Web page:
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How to be a Better Person

Work Ethic, Civility and Personal Responsibility are the Keys

As a college professor I always look forward to this time of year with a new term starting; new faces to see; new thoughts to probe; new ideas to discuss with my students. In preparing for my first class on ethics I wondered what to say to encourage my students to examine their own behavior and think about how they can treat others better or do something for the betterment of the community or become more contributing members of society.

I was motivated to think about these questions by the recent events when on two separate occasions a person either fell to his death or was pushed off the NYC subway platform. I have already blogged about the needless subway death when bystanders stood idly. I also have blogged about our falling off the “moral cliff” and how much more severe it is than the “fiscal cliff.” I can help but wonder about how quickly we forget the message of abusive behavior to others in society in the form of mass killings, the most recent at Sandy Hook Elementary.  How can a human being treat other human beings this way? The question that still has not been answered in this and other cases is: What prompts one person to pick up multiple assault weapons and kill innocent children?

I have often blogged about cyber-bullying, a practice that demeans youngsters because of some perceived difference in appearance, behavior, or sexual preference. It is a virus attacking our schools fueled by the widespread use of social media and anonymous way a posting can be made that leads to ridicule and abuse against the bullied individual. In some respects it is a “faceless” crime; the perpetrator is a coward of the worst kind.

As we begin the New Year all of us should commit to being better people. I will ask my students to do so in their own lives. I will encourage them to do the following:

Social Interaction

Put down the smart phone, tablet, and laptop and speak directly and personally to friends and family. The personal interaction creates a connection that is difficult to come by when you “let your fingers do the talking.”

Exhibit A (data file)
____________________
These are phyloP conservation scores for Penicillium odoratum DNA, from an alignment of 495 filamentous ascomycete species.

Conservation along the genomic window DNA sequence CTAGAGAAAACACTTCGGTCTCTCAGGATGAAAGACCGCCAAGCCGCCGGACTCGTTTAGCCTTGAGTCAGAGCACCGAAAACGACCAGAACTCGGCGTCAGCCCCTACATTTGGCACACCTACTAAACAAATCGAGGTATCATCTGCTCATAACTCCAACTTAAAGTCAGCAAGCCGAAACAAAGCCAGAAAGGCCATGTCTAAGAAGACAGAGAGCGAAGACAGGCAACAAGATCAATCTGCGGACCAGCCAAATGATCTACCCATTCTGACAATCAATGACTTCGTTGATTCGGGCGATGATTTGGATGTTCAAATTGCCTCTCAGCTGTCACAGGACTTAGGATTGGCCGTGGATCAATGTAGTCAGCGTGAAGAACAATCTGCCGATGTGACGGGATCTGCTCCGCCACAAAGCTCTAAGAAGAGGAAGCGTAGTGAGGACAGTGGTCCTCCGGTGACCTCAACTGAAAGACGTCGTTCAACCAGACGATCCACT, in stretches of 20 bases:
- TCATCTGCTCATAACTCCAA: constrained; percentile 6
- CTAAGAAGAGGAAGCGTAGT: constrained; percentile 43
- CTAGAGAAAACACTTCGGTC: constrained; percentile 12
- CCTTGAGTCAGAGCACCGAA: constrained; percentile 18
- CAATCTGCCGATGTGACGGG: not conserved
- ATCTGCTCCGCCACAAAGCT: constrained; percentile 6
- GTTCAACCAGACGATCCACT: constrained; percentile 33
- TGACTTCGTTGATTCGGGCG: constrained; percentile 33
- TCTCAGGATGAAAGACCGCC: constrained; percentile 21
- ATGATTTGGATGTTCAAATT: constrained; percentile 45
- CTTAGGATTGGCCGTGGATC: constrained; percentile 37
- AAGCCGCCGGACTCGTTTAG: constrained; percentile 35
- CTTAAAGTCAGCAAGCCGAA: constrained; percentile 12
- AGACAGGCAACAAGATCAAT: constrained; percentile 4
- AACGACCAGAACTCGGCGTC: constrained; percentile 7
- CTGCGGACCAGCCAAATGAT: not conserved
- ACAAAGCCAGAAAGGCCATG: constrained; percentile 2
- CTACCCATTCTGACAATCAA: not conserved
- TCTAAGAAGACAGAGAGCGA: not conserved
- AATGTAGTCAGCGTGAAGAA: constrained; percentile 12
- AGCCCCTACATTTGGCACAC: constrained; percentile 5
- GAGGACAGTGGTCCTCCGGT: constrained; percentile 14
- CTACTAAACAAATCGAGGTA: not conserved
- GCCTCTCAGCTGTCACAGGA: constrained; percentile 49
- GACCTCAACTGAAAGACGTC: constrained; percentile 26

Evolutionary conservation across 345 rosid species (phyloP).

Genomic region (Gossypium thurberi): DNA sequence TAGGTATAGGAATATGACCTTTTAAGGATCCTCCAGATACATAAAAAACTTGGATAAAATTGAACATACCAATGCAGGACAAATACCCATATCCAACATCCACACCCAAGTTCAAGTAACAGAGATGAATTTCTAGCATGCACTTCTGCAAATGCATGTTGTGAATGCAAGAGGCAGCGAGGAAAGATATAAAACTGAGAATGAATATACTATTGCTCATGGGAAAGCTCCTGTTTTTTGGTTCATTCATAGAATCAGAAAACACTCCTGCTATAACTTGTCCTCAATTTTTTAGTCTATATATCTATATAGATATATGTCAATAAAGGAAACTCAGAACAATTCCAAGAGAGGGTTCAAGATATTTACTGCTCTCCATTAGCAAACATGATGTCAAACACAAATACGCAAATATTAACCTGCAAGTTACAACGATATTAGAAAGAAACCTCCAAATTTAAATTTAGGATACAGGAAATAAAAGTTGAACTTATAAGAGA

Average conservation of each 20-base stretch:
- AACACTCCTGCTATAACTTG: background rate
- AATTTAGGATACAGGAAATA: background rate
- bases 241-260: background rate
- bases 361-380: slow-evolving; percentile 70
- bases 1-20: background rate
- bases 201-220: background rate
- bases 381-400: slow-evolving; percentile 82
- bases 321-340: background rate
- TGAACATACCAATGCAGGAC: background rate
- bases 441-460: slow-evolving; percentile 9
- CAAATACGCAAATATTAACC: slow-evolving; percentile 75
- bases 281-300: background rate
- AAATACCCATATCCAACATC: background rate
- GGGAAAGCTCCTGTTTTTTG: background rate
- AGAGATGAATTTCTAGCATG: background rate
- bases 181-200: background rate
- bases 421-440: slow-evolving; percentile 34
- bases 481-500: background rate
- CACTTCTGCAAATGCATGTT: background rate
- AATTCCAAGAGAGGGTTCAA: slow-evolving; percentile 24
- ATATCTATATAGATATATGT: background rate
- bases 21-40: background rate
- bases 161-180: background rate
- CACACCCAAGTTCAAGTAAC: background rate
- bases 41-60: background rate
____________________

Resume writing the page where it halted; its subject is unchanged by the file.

Work Ethic

Work harder in school and in whatever endeavor you choose in life. The ancient Greeks knew the pursuit of excellence through virtuous practice is its own reward. The most rewarding experiences in my professional life have been when I set a goal, worked hard to achieve, and succeeded in doing so. It makes us feel like we have accomplished something in our lives.


Don’t make fun of others for any reason. The diversity of our culture whether in race relations, national heritage, or sexual preference is what makes us strong and the most admired country in the world. Don’t be rude; practice patience; and be kind to others.

Personal Responsibility

Don’t blame others for your failings. If something bad happens to you, search inside your own mind for an answer and commit to doing better next time. If you make a mistake in life, admit it, promise never to do it again, be remorseful towards those you have harmed, and then become a better person.


We are not entitled to have the government pay our way. We are not entitled to receive benefits that don’t come from hard work and dedication. We should not complain when circumstances change for the worse and insist we are entitled to better. Search inside your own soul for an answer.

Work hard; practice kindness and be empathetic; accept personal responsibility; and strive to be the best person you can be. Just imagine if each of us took these words to heart how much better of a society we would have.

Blog posted by Steven Mintz, aka Ethics Sage, on January 2, 2013